Song in birds is traditionally associated with two major functions: mate attraction and territory establishment/defence. In some birds, these functions are divided between different types or categories of signals, while in others the song repertoire is functionally interchangeable. Grasshopper Sparrows, Ammodramus savannarum , sing two distinct songs. Buzz song is prominent early in each breeding cycle, while warble song is typically more prominent later in the breeding cycle, and is only sung by paired males. To investigate the functions of these two song categories we did population-level song surveys, and performed a song playback experiment using buzz songs and warble songs as stimuli. Males singing buzz song responded to playbacks of both song categories almost exclusively with buzz song. Responses by birds singing warble or combined (buzz-warble) song were mixed, but these males responded to both song categories with buzz song at levels greater than chance. Our results suggest that buzz song is the principal category of song used for both the traditional intra- and inter-sexual functions associated with song. The function of the warble song class remains unclear. It may have predominantly inter-sexual functions such as social cohesion, reproductive synchrony within the pair, or extra-pair mate attraction. In a second playback experiment we examined song function further by testing the different components of buzz song. Results indicate that as in some other species, the initial segment of the Grasshopper Sparrow buzz song may act as an alerting component that enhances signal detection for long distance communication.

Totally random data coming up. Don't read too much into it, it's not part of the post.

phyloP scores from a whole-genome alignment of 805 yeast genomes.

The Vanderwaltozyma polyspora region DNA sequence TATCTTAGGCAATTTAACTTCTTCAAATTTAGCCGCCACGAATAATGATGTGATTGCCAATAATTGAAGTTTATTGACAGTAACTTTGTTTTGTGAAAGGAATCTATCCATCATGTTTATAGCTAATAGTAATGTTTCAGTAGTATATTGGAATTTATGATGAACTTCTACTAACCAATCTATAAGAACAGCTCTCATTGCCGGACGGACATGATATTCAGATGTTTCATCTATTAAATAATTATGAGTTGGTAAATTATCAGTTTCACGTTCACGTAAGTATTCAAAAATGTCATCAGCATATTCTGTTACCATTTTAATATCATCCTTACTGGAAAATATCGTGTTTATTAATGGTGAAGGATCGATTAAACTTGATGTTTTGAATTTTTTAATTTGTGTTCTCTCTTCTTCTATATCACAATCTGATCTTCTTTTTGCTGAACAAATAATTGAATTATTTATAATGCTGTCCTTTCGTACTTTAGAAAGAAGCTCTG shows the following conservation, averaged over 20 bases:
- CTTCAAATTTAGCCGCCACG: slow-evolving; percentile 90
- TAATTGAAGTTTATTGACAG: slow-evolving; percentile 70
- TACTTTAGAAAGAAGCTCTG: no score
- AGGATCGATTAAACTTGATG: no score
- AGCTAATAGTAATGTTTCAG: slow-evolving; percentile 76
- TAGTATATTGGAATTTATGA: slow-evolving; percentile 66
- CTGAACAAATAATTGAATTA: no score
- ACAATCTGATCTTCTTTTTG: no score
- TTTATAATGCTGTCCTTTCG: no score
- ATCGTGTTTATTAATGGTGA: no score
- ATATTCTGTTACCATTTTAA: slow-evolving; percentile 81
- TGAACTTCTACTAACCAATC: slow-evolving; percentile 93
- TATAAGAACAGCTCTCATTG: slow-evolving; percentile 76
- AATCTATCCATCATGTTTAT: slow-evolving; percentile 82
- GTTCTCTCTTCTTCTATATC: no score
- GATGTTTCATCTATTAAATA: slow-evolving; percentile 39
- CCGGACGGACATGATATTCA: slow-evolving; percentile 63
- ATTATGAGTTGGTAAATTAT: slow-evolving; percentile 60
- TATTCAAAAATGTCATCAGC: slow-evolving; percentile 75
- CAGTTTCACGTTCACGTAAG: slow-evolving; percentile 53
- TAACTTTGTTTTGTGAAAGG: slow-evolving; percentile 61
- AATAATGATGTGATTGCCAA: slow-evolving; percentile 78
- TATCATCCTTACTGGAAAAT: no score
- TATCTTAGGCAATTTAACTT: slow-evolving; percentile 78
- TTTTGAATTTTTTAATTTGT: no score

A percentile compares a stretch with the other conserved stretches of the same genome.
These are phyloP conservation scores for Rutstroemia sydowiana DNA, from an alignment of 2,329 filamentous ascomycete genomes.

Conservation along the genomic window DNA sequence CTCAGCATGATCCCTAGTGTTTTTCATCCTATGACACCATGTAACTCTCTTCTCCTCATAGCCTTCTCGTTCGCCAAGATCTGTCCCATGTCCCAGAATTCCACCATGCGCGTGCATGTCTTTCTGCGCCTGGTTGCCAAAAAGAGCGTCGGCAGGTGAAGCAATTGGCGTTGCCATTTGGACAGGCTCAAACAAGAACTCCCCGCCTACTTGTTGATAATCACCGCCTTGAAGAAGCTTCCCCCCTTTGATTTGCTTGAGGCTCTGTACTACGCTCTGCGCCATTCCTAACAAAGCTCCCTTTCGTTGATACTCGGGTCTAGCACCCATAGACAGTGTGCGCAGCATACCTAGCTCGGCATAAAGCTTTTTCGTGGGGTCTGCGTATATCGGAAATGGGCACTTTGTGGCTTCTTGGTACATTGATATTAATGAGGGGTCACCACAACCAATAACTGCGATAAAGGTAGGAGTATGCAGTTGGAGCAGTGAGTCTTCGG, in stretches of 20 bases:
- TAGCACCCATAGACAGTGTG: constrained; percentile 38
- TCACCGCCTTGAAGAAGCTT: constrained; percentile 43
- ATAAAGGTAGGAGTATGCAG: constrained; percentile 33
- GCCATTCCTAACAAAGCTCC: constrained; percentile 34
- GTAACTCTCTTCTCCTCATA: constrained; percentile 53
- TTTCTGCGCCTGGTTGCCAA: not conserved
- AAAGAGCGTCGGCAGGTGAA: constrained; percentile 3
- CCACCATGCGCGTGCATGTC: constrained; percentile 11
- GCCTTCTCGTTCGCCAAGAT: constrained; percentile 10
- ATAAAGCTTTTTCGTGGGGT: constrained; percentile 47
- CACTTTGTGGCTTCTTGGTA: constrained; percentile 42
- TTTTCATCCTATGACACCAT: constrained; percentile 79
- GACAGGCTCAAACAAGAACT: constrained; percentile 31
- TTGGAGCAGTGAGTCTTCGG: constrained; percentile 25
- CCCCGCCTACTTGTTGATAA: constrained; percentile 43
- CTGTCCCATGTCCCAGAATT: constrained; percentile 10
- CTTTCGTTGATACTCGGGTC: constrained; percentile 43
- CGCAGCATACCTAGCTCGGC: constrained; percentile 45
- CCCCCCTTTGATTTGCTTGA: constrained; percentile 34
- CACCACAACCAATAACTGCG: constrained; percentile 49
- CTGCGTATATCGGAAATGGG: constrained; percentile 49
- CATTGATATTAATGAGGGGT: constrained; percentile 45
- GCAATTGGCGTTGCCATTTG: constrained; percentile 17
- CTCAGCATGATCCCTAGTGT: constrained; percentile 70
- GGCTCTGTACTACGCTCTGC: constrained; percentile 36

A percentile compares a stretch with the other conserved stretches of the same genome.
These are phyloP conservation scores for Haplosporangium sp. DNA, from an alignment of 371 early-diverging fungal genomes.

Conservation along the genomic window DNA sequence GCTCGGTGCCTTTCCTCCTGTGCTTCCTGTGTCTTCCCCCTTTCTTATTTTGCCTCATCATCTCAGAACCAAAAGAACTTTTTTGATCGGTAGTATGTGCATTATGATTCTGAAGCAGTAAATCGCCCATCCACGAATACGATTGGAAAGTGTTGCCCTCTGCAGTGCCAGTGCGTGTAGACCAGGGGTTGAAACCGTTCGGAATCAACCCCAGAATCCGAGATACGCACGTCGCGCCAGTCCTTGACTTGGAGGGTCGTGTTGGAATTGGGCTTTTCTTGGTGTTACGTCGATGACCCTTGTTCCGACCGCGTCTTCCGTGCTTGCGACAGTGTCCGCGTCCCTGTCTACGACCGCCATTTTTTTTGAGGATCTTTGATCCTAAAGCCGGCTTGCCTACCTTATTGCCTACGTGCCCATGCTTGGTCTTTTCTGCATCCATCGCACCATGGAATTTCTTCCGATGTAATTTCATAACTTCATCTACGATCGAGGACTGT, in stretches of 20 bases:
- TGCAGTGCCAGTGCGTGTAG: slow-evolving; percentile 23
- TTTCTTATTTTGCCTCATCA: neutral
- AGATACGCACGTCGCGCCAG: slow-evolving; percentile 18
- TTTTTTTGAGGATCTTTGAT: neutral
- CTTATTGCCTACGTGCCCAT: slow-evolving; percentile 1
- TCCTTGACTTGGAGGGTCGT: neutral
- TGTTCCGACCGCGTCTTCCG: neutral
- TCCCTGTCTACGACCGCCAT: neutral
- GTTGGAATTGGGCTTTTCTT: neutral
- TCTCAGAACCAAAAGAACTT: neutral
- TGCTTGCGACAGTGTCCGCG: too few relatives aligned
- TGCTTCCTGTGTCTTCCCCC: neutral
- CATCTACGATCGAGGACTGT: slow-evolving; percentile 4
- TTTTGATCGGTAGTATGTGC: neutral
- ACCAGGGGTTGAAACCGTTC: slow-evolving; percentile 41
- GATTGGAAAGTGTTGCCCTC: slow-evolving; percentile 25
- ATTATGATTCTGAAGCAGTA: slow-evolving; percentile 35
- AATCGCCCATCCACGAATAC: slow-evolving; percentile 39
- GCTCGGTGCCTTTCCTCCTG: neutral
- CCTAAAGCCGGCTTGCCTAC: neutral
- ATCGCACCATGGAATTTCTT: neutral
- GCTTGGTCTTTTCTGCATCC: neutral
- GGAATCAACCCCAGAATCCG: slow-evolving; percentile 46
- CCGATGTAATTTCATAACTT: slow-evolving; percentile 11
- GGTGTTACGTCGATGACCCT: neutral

Behaviour – Brill
Published: Jan 1, 2013
Keywords: playback; song type; Ammodramus savannarum; Grasshopper Sparrow; birdsong; song function; Ammodramus savannarum
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